Bless This Mess (without the stress)

Bless This Mess (without the stress) August 31, 2011

Listen to me, young folks in your 20’s, figuring out what you’re going to be–I want to tell you something. You can, in fact, have it all. You can have a meaningful, fulfilling career, AND a healthy, happy family. Those who say you cannot are haters, so don’t listen to them. You can do both and live. It is possible.

What you will probably not have–nay, what you will never have, in that particular life combination–is a clean house. Just live with it. You will be happier, and so will your someday family and co-workers.

Some people choose to work and not have children. That is fine. Some people have children and choose to be with them as a full time job. I think that is awesome too. Either choice is valid and can lead one to a full, healthy, happy life. That said, the people who say you CANNOT have both–they are the people who can’t live with the messy house. So what they really mean is, “I, me, personally, cannot have a both a career and a family because i can’t live with the chaos that would ensue in my kitchen, laundry room, car, office…etc.”

It is just as well that they know this about themselves because, really, I am writing this as someone who does have it all, and i’m telling the story in the midst of clutter. Not filth. Don’t get me wrong, we are people who do wash dishes, clean toilets and run the vaccum from time to time. But toddlers are little pack rats… they make piles of random things in some kind of order that  makes sense to them and is crucial to development, blah blah blah…whatever, it just means a big pile of mess in every room of the house. Oh, and they pack in rocks from outside to play with. They change clothes 4 times a day. They teach their baby brothers to pull everything out of the kitchen cabinets, and then said baby brothers start to do so, even without instruction. Little dogs shed lots of hair. And 2-or-3 days worth of meals for 4 people =quite alot of dirty dishes. [I almost laughed out loud when our landlord chose us as tenants because she thought we looked like we would be “clean.” !!!]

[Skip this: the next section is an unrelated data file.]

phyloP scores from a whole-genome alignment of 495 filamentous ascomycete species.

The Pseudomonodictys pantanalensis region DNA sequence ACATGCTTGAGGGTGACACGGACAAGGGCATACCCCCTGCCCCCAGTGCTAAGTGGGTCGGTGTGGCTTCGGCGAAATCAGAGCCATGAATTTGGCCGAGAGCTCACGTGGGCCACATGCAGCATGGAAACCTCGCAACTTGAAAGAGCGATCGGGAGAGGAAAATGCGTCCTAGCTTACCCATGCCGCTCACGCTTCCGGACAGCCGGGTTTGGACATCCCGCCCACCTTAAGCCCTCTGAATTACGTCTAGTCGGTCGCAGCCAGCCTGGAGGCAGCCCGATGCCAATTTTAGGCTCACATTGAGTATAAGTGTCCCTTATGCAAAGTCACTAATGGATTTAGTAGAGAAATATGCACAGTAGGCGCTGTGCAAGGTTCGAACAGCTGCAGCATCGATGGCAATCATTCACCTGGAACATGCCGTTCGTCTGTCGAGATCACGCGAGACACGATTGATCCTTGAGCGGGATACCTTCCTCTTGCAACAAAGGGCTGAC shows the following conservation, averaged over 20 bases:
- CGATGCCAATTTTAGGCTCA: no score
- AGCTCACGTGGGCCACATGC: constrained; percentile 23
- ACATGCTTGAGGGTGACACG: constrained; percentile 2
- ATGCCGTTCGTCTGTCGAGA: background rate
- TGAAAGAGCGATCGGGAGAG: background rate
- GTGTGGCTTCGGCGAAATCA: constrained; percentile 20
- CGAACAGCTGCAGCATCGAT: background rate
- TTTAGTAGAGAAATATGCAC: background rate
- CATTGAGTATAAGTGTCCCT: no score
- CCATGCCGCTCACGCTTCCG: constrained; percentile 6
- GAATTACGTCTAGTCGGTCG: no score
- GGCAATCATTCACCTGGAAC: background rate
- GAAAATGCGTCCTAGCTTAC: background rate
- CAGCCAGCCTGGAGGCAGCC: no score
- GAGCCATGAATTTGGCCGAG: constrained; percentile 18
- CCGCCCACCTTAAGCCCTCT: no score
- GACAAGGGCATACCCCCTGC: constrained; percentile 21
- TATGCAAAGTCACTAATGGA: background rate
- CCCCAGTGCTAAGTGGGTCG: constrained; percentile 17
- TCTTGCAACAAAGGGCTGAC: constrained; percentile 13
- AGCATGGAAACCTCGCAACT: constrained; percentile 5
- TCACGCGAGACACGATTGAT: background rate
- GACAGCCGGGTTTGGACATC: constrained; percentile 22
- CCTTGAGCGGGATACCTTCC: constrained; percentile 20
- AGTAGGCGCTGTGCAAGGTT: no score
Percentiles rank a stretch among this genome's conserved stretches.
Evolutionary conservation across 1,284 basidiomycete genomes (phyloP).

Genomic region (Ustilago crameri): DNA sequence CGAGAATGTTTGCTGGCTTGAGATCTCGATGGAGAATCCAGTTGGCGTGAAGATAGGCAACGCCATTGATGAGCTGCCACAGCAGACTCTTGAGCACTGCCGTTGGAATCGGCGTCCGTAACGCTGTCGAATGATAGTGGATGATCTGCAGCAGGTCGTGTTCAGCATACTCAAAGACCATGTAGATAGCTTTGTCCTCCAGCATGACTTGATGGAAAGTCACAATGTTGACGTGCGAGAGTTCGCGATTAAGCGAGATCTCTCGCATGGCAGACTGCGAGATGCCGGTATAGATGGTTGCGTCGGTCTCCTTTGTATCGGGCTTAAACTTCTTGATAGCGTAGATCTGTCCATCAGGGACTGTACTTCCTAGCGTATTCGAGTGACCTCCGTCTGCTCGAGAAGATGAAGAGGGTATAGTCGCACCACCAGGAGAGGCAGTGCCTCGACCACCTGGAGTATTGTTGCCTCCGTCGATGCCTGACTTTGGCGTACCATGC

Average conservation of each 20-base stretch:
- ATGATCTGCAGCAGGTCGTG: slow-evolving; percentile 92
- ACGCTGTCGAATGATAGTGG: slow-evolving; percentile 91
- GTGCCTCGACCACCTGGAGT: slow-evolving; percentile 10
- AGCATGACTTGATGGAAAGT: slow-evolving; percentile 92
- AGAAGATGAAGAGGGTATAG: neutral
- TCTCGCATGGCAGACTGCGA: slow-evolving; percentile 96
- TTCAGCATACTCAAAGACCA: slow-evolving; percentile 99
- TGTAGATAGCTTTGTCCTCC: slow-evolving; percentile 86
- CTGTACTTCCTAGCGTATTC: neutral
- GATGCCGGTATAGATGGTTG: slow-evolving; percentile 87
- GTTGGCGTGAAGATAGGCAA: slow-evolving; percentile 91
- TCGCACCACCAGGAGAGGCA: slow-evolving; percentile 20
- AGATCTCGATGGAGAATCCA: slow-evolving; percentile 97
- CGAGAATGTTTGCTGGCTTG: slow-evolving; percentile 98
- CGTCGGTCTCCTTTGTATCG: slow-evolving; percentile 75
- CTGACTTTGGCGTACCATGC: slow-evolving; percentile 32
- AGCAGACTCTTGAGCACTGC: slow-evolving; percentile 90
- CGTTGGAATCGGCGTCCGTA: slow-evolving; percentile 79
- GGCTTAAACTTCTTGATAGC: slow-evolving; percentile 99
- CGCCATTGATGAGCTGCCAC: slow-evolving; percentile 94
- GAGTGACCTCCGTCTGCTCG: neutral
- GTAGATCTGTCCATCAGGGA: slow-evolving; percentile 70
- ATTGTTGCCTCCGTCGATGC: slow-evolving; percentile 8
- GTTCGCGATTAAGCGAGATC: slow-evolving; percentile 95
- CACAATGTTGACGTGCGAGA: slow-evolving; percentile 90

If that sounds like your life, or your house, you know what i mean. You know what it is like to have the cup of blessing runneth-ing over, and how futile the efforts to keep a lid on it.

If you are 20-somethings [especially if you are certain 20-somethings i know who think that you could not live with the spill-over that comes from having kids] then know that a messy house is the sign of a full and happy life. It also reflects a certain maturity of the soul that means you can find your sense of order within, whatever your surroundings. [yeah, i’m still working on finding that “order within.” i’ll let you know when i tap into it.]

We are not gross people. we do the laundry–and then we live out of laundry baskets all week, until we’ve lost track of what’s clean and dirty. We cook dinner–OR, we eat sandwiches and do the dishes from LAST night’s nice, home-cooked meal. That is to say, it is a rare night in which we have both clean dishes and a good dinner.

But, that is just the rhythm of this life, and we picked it. Having kids means relinquishing control, at least in part, of one’s time and space, and it is an art to be learned. If we spend our evenings playing or reading books or having a family dance party instead of putting away laundry, we count that a good day.

So yes, folks, you can have it all. Almost all. If for a few short years of your life, you can relinquish the Pottery Barn catalogue ideal of a well-ordered and decorated life (PB catalogue=what is wrong with america, btw…saving that for another post) then you can happily, joyfully, take in the chaos and have it all. Just, quit saying “having it all,” because that phrase carries with it a certain sense of western entitlement that i just can’t quite stomach. It also implies the pottery barn floor plan for an ordered life, and that icks me out too.

Instead, let’s call this tenuous, beautiful balance “having all that I need,” and then let it be so.

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